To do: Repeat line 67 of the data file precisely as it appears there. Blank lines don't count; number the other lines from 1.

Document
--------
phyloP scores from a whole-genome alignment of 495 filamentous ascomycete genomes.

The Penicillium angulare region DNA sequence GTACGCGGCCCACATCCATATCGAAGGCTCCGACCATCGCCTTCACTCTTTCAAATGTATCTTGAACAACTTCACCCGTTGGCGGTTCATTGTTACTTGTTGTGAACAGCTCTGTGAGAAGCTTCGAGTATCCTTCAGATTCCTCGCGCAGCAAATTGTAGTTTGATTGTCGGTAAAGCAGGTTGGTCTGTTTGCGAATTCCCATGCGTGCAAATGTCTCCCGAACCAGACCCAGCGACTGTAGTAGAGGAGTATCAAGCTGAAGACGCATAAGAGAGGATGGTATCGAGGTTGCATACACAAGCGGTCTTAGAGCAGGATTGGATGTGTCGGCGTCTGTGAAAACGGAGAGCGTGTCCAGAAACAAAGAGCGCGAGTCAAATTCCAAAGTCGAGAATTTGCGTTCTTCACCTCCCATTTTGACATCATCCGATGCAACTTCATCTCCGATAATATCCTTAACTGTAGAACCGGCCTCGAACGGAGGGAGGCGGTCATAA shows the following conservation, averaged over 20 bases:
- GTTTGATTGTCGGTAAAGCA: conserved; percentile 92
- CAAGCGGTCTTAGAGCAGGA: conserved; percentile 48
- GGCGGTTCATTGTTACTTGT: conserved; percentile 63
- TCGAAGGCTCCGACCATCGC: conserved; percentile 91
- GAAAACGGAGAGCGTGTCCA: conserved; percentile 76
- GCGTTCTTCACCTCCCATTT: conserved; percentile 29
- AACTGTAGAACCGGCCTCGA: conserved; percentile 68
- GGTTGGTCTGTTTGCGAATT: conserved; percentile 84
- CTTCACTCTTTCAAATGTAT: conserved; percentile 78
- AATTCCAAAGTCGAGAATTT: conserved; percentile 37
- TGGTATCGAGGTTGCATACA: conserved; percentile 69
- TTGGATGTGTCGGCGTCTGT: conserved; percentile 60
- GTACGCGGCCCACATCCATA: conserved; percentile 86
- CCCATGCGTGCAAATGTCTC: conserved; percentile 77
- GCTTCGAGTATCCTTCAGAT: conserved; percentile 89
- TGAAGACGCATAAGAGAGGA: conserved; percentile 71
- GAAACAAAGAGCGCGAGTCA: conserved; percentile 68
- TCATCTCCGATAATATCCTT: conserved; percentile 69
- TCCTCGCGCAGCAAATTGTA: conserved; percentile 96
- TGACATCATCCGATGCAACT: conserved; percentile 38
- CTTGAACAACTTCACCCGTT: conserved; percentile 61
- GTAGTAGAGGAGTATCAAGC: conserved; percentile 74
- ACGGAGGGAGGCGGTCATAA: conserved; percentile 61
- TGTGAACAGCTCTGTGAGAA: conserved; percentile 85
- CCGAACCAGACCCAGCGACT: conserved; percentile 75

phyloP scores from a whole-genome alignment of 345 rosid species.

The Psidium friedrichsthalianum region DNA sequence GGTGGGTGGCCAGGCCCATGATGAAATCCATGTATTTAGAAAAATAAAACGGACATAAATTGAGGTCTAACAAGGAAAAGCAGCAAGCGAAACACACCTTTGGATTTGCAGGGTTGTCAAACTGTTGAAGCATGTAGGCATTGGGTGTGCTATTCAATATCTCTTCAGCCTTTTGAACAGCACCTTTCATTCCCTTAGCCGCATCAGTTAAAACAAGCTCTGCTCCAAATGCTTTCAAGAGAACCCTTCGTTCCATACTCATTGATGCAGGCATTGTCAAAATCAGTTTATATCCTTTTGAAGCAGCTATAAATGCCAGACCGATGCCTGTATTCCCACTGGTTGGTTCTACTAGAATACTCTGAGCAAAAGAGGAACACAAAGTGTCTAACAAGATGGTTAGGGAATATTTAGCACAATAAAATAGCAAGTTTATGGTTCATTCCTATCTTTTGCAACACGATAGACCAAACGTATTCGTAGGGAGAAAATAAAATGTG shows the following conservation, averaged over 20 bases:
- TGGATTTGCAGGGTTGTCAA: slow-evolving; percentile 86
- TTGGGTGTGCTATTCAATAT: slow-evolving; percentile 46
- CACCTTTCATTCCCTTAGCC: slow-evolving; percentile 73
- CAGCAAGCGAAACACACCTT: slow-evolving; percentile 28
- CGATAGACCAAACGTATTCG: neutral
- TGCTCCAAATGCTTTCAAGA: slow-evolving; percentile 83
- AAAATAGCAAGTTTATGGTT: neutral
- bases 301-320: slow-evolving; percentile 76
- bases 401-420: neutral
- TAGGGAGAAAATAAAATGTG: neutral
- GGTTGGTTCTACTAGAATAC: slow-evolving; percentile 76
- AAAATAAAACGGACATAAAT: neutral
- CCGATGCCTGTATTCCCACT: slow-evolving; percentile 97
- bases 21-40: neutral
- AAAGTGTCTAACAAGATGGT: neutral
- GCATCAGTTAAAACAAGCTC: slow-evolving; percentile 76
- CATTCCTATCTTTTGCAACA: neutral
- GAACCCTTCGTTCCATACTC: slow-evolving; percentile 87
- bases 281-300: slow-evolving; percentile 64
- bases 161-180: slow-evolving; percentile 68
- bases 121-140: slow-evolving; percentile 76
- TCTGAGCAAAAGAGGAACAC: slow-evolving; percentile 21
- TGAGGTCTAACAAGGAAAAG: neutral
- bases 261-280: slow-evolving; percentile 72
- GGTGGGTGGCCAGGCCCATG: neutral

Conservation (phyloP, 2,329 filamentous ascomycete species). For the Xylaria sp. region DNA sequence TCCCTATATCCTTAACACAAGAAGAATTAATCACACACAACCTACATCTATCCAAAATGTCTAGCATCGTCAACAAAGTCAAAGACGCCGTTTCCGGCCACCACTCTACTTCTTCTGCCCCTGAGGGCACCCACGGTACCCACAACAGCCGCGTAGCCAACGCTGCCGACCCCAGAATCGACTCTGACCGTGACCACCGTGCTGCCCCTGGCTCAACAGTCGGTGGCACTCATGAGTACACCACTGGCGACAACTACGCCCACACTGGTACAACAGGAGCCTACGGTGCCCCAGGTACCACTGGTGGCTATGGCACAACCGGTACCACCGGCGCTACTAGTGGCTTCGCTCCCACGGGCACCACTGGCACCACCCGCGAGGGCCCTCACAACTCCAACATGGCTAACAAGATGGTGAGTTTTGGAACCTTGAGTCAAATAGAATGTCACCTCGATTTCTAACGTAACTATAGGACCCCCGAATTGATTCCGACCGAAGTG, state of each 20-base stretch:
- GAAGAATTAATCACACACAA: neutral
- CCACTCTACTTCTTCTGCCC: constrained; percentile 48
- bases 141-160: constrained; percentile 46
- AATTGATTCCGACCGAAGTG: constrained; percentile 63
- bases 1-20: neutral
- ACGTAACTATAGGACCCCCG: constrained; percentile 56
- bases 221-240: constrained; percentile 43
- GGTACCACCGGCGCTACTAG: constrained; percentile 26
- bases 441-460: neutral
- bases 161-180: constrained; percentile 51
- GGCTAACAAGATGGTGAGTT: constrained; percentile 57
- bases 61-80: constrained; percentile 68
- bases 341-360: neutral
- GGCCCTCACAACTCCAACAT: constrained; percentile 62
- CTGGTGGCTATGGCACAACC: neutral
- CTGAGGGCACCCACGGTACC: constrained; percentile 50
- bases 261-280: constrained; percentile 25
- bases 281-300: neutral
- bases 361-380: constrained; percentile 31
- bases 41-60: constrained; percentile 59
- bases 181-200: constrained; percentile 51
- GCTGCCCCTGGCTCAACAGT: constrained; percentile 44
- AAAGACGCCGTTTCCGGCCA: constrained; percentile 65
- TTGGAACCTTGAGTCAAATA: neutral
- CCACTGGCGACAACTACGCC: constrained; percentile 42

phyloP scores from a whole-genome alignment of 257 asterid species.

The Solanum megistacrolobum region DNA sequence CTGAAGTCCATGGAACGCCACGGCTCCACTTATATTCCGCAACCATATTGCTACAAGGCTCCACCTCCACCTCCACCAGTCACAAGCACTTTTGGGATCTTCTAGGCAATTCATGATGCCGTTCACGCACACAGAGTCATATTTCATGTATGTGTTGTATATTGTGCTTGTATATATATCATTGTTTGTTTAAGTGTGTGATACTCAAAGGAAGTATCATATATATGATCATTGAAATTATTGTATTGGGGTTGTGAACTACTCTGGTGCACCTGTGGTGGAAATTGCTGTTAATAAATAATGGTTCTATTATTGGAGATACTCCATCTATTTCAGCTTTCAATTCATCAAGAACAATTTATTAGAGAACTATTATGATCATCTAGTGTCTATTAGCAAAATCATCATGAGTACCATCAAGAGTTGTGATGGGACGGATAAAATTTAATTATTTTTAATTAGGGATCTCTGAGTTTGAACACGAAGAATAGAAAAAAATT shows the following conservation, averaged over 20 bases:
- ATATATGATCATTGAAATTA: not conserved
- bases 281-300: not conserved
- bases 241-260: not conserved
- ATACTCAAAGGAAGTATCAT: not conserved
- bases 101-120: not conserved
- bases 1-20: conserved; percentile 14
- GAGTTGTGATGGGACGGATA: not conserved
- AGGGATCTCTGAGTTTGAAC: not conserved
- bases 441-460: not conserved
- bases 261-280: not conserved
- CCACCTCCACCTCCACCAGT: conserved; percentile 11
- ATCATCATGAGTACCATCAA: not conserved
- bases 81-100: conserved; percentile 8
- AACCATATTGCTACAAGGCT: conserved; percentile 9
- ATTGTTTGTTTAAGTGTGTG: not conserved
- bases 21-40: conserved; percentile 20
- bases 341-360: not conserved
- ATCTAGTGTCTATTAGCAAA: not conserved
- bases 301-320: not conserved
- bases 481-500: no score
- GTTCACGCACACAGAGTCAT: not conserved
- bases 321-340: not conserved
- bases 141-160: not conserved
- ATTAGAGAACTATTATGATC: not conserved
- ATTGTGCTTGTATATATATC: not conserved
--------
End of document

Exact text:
- bases 61-80: constrained; percentile 68